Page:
Ransdell filed for Chapter 7 bankruptcy, which generally allows the discharge of debts that arose before the filing of the bankruptcy petition. Exceptions to the general rule allowing the discharge of prepetition debts are provided in 11 U.S.C. Section 523. Under Section 523(a)(1)(C), a tax debt is nondischargeable if the debtor willfully attempted in any manner to evade or defeat the tax. In order to establish that a debtor has willfully evaded taxes under Section 523(a)(1)(C), the government must prove that the debtor engaged in evasive conduct with a mental state consistent with willfulness. In the Eleventh Circuit, a debtor's failure to pay taxes, standing alone, does not satisfy the Section 523(a)(1)(C) conduct requirement. Large discretionary expenditures when a taxpayer knows of his or her tax liabilities are relevant to the conduct element but, when lavish spending has been held to satisfy conduct element of Section 523(a)(1)(C), such spending is generally accompanied by additional culpable behavior intended to prevent the IRS from reaching the debtor's assets.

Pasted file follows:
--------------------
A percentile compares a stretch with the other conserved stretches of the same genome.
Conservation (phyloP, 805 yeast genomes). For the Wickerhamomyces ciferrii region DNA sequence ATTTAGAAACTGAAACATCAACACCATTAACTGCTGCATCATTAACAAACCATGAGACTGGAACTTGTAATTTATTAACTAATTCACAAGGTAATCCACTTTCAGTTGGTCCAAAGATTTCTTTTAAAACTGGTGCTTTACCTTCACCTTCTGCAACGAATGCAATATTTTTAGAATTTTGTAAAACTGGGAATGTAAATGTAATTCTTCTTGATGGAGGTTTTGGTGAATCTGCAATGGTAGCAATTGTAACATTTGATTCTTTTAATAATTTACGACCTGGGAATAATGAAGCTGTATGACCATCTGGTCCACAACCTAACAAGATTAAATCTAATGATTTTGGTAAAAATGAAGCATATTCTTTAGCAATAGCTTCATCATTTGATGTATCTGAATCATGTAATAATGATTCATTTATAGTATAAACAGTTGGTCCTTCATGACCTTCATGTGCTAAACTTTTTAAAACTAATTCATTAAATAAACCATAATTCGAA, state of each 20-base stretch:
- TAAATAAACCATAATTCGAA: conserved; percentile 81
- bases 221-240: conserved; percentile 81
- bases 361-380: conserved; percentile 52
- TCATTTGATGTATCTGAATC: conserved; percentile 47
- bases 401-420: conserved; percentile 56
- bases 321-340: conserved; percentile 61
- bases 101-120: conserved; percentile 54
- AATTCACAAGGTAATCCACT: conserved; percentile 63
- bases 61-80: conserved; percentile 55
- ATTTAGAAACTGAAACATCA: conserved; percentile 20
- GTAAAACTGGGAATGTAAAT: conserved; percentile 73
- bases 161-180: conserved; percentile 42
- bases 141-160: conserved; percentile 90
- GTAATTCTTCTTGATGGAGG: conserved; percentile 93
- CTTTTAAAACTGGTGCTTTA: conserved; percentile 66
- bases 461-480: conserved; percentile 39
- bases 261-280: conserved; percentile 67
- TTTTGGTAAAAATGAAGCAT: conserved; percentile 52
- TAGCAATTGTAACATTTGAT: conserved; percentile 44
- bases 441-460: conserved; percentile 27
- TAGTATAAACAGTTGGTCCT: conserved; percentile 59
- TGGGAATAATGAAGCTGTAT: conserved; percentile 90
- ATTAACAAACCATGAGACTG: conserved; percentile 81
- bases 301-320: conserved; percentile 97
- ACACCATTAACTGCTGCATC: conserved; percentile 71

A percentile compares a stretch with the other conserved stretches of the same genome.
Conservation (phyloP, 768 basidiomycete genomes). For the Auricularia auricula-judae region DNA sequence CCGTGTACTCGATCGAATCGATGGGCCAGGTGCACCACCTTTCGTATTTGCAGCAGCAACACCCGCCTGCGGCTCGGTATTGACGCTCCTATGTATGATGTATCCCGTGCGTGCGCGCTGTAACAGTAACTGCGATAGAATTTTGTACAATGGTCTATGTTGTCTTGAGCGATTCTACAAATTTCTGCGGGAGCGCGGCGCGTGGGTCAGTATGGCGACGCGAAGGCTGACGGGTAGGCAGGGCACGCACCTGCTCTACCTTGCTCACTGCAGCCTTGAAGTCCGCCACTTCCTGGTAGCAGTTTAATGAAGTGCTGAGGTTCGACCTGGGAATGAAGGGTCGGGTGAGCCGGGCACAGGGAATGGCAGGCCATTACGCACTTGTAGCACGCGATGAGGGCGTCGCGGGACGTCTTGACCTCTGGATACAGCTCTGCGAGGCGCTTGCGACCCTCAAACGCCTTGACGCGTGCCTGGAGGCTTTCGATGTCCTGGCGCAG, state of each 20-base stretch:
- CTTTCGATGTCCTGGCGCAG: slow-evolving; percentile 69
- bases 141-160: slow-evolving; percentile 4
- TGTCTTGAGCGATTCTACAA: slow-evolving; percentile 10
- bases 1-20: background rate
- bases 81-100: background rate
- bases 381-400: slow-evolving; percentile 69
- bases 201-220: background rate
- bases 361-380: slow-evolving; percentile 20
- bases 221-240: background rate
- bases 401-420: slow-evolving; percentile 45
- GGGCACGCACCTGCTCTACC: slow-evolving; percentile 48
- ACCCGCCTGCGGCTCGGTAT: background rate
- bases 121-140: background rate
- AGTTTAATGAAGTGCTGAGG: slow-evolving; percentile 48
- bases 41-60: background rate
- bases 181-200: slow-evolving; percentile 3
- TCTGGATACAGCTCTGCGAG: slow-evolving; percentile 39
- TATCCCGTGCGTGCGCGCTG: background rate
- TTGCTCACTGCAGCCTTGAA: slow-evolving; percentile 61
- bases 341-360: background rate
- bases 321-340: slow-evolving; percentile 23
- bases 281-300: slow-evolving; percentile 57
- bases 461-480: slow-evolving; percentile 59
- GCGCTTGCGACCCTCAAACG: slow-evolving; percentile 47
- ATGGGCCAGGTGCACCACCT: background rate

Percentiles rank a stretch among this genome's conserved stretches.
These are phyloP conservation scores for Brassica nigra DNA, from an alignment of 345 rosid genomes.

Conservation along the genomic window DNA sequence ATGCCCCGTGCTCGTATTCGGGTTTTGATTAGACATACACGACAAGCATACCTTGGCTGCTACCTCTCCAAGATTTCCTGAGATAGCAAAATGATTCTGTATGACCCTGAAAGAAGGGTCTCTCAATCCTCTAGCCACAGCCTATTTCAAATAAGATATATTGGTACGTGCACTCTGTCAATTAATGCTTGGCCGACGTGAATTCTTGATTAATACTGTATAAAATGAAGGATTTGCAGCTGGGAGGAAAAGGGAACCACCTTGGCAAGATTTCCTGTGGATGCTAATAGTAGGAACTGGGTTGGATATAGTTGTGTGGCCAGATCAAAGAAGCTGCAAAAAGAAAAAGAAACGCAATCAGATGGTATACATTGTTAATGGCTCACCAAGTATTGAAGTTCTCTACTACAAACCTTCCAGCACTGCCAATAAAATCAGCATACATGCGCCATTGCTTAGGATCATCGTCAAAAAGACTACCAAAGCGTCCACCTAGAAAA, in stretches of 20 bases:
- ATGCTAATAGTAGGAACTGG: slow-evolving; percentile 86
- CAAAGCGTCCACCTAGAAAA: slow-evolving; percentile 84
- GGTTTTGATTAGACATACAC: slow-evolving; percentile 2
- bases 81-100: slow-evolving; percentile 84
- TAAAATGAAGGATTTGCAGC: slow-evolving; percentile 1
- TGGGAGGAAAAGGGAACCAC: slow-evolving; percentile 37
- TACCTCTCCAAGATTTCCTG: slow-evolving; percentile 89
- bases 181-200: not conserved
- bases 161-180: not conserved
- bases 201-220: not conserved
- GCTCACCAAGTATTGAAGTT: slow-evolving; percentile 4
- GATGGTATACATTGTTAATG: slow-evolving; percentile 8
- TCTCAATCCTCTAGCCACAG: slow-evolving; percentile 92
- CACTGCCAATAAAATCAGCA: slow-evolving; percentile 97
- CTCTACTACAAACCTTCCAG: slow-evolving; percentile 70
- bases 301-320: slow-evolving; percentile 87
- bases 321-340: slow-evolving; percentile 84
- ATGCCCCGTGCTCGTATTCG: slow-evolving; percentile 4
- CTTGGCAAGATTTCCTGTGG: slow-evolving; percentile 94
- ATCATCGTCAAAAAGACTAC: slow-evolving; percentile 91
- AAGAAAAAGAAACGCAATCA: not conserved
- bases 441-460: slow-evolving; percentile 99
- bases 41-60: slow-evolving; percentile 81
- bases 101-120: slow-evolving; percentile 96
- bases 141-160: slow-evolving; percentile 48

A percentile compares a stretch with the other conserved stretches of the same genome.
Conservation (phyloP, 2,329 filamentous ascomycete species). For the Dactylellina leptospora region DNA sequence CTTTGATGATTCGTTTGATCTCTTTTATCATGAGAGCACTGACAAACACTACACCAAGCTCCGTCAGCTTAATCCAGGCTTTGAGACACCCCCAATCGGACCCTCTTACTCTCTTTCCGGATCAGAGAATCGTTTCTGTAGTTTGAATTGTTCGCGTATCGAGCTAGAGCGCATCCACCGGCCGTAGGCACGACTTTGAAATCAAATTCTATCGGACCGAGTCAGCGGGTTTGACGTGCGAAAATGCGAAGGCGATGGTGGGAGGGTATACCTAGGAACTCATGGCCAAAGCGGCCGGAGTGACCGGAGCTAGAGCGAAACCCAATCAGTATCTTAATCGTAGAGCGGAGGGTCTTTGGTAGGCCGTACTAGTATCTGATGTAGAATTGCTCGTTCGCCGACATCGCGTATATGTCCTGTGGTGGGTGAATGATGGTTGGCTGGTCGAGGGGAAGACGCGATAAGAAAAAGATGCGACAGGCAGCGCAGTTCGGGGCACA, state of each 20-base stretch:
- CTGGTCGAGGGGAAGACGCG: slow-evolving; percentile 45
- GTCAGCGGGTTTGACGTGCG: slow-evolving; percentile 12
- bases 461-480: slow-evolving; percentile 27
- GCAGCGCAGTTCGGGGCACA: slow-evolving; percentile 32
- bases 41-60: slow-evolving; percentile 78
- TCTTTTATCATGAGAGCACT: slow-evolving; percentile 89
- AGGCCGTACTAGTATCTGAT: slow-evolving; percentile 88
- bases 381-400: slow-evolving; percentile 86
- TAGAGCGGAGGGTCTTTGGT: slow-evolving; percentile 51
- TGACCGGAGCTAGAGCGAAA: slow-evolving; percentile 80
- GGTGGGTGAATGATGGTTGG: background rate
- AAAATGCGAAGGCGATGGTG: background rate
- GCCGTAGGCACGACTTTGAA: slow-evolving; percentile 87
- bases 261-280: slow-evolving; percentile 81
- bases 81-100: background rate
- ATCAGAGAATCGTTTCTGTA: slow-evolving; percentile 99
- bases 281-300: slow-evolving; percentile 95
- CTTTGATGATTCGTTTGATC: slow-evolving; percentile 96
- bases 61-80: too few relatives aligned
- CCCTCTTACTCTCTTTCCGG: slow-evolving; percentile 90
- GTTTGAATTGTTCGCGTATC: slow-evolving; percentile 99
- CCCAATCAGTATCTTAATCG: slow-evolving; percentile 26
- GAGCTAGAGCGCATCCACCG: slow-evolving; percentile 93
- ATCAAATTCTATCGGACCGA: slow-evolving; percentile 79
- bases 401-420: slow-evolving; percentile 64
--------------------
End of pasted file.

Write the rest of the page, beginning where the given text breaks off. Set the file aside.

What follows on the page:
The IRS argued that, in addition to Ransdell's and Heath's lavish spending, there was additional culpable conduct in this case because Ransdell participated in structuring the couple's finances to keep assets in the Farm account instead of their personal account to avoid the risk of IRS levies. In other words, Ransdell and Heath transferred only enough money from the Farm account to their personal account, sometimes daily, to cover their outstanding checks.